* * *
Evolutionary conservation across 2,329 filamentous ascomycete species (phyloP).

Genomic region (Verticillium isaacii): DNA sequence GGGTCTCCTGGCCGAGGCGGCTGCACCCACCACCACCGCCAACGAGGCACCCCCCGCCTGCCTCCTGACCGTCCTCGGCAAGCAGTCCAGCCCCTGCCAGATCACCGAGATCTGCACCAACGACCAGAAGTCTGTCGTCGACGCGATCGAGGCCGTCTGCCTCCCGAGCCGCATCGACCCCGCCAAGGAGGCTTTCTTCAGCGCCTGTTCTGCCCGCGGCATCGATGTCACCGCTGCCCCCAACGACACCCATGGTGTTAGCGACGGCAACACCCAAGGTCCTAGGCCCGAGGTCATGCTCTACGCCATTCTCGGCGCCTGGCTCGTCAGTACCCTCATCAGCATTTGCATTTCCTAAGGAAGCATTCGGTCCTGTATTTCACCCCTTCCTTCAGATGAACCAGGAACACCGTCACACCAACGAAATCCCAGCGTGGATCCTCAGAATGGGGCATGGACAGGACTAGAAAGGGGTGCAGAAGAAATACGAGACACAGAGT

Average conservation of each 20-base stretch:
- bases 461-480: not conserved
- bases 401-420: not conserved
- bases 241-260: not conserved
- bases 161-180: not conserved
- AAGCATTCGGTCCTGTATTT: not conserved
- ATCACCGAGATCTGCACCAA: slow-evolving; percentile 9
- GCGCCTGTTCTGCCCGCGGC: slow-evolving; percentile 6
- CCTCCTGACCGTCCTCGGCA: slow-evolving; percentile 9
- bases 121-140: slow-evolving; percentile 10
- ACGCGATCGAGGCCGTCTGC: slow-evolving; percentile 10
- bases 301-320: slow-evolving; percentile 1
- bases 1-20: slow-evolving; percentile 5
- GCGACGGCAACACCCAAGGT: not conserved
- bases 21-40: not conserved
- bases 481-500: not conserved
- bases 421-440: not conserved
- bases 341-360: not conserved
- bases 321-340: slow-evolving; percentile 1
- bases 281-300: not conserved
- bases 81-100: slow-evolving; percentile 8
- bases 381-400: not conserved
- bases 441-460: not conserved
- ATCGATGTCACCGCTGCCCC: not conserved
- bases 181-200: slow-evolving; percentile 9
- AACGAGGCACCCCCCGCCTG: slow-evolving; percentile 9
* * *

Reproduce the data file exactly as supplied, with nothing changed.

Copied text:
Evolutionary conservation across 2,329 filamentous ascomycete species (phyloP).

Genomic region (Verticillium isaacii): DNA sequence GGGTCTCCTGGCCGAGGCGGCTGCACCCACCACCACCGCCAACGAGGCACCCCCCGCCTGCCTCCTGACCGTCCTCGGCAAGCAGTCCAGCCCCTGCCAGATCACCGAGATCTGCACCAACGACCAGAAGTCTGTCGTCGACGCGATCGAGGCCGTCTGCCTCCCGAGCCGCATCGACCCCGCCAAGGAGGCTTTCTTCAGCGCCTGTTCTGCCCGCGGCATCGATGTCACCGCTGCCCCCAACGACACCCATGGTGTTAGCGACGGCAACACCCAAGGTCCTAGGCCCGAGGTCATGCTCTACGCCATTCTCGGCGCCTGGCTCGTCAGTACCCTCATCAGCATTTGCATTTCCTAAGGAAGCATTCGGTCCTGTATTTCACCCCTTCCTTCAGATGAACCAGGAACACCGTCACACCAACGAAATCCCAGCGTGGATCCTCAGAATGGGGCATGGACAGGACTAGAAAGGGGTGCAGAAGAAATACGAGACACAGAGT

Average conservation of each 20-base stretch:
- bases 461-480: not conserved
- bases 401-420: not conserved
- bases 241-260: not conserved
- bases 161-180: not conserved
- AAGCATTCGGTCCTGTATTT: not conserved
- ATCACCGAGATCTGCACCAA: slow-evolving; percentile 9
- GCGCCTGTTCTGCCCGCGGC: slow-evolving; percentile 6
- CCTCCTGACCGTCCTCGGCA: slow-evolving; percentile 9
- bases 121-140: slow-evolving; percentile 10
- ACGCGATCGAGGCCGTCTGC: slow-evolving; percentile 10
- bases 301-320: slow-evolving; percentile 1
- bases 1-20: slow-evolving; percentile 5
- GCGACGGCAACACCCAAGGT: not conserved
- bases 21-40: not conserved
- bases 481-500: not conserved
- bases 421-440: not conserved
- bases 341-360: not conserved
- bases 321-340: slow-evolving; percentile 1
- bases 281-300: not conserved
- bases 81-100: slow-evolving; percentile 8
- bases 381-400: not conserved
- bases 441-460: not conserved
- ATCGATGTCACCGCTGCCCC: not conserved
- bases 181-200: slow-evolving; percentile 9
- AACGAGGCACCCCCCGCCTG: slow-evolving; percentile 9